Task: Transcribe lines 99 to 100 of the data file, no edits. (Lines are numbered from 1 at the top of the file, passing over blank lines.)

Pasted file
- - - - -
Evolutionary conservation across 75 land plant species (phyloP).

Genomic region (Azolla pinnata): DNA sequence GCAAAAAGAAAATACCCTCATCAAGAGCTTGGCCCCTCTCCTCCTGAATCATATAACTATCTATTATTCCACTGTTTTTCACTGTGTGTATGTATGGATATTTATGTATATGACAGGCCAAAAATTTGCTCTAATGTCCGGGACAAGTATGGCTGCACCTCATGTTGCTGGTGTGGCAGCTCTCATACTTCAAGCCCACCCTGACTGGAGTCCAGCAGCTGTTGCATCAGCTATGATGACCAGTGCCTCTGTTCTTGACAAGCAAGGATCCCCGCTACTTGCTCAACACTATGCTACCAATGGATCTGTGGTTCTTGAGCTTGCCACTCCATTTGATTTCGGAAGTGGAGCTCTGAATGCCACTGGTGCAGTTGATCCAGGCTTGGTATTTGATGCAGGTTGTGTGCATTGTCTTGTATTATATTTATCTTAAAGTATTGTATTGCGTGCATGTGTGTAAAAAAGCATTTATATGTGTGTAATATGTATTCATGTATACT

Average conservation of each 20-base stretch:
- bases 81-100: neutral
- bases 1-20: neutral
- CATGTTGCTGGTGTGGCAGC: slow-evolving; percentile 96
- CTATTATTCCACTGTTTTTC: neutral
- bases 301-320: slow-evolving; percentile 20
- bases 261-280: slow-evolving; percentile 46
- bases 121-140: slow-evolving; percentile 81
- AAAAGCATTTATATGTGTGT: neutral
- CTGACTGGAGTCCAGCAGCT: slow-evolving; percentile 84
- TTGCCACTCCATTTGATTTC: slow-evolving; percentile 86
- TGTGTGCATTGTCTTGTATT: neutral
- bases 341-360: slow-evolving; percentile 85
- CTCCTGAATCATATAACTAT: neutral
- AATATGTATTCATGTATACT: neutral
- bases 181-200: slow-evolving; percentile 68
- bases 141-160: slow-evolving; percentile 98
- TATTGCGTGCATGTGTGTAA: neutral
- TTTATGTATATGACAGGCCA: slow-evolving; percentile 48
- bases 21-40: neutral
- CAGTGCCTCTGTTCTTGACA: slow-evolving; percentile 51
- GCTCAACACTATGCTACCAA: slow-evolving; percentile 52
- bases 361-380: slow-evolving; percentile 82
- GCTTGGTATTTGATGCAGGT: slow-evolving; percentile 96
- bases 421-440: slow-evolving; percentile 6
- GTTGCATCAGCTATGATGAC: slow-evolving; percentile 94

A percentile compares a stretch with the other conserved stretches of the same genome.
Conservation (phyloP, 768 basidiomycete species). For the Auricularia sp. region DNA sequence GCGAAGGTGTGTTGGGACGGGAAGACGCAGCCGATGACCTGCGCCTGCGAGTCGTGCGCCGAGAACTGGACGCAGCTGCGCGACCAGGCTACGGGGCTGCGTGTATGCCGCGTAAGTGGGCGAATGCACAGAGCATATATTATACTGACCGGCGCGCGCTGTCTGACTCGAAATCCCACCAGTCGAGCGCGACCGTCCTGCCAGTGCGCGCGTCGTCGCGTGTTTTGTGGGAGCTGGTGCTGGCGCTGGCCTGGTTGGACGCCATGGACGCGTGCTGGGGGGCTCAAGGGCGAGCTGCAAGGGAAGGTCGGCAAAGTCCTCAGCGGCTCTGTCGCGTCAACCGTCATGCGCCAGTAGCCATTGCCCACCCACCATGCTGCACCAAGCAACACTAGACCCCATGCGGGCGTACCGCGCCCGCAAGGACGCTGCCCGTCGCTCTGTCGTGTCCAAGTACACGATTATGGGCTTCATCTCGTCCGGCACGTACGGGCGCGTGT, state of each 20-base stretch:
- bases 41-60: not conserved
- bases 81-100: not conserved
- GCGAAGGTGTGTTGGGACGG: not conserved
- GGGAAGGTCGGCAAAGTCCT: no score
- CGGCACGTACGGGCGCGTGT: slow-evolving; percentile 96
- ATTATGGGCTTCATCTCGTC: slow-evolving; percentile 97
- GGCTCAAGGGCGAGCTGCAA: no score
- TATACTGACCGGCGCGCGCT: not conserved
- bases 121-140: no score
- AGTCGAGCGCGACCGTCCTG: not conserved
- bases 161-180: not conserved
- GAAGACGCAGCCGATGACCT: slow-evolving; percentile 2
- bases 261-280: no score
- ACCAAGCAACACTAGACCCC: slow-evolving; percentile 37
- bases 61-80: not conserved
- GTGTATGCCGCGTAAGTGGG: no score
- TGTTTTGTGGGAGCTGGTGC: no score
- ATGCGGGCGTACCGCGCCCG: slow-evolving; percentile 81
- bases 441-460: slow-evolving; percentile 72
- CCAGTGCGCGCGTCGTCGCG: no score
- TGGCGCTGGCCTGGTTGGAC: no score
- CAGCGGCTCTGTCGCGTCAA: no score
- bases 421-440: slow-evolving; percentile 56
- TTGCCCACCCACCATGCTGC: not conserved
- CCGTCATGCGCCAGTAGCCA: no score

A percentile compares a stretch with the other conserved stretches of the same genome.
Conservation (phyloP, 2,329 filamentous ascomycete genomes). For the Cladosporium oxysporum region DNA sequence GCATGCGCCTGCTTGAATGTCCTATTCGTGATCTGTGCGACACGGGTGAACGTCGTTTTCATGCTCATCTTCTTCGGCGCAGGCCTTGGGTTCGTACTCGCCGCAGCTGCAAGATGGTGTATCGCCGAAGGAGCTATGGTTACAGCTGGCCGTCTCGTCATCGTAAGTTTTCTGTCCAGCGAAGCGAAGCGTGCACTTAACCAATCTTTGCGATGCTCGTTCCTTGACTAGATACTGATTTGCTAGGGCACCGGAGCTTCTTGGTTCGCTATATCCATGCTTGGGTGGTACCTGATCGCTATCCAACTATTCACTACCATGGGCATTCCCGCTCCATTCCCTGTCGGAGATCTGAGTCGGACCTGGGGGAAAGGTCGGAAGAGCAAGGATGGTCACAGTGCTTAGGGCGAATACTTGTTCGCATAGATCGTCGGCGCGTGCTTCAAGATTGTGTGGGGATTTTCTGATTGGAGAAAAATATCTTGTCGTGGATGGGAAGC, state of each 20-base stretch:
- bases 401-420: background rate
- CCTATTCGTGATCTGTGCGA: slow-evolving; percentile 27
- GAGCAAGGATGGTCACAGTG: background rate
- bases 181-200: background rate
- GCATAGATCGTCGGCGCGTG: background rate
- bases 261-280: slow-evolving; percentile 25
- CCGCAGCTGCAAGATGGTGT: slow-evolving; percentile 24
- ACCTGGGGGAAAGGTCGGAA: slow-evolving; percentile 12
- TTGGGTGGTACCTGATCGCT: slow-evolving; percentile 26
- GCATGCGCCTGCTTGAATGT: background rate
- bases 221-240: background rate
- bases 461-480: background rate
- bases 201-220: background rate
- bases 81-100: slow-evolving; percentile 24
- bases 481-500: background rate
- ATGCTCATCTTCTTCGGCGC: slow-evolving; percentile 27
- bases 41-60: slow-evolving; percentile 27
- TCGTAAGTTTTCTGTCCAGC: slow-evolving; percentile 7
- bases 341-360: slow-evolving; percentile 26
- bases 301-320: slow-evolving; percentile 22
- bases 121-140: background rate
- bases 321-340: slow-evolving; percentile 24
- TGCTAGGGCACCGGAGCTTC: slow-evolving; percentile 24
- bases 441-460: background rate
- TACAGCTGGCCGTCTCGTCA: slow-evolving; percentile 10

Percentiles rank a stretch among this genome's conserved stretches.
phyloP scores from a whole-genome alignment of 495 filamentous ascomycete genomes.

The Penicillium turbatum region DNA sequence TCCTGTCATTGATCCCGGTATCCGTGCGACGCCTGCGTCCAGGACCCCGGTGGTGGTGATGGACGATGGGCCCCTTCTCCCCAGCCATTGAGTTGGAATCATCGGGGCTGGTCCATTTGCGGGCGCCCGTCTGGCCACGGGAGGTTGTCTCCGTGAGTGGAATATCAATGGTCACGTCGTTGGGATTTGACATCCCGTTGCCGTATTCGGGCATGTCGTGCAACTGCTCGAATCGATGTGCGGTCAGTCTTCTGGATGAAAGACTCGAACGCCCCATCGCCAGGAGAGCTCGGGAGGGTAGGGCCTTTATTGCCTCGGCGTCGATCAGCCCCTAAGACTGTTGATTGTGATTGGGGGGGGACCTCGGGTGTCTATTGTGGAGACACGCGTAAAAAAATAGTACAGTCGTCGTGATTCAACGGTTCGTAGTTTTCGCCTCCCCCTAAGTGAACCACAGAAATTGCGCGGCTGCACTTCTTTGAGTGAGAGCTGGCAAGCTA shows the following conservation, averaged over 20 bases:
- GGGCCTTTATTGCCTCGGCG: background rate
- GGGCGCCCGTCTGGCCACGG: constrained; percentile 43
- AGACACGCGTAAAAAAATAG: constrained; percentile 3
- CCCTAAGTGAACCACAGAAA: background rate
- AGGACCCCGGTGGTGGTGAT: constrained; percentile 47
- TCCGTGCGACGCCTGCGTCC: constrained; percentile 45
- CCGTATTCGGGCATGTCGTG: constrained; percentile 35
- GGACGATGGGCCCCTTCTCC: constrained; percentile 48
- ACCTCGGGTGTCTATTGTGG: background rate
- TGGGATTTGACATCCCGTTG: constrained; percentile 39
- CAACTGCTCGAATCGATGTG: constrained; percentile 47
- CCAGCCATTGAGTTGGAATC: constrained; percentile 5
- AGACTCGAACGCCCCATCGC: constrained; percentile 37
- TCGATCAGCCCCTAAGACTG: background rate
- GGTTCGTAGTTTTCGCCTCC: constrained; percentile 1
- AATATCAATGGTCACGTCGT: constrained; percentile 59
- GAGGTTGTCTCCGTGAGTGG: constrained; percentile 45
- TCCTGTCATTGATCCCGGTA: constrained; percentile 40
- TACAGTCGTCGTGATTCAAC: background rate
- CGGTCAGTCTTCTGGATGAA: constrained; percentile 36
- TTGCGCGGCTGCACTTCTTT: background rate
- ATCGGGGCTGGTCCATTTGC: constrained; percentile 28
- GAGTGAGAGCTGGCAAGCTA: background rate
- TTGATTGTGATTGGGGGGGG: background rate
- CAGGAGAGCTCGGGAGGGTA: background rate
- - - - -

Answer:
- TCGATCAGCCCCTAAGACTG: background rate
- GGTTCGTAGTTTTCGCCTCC: constrained; percentile 1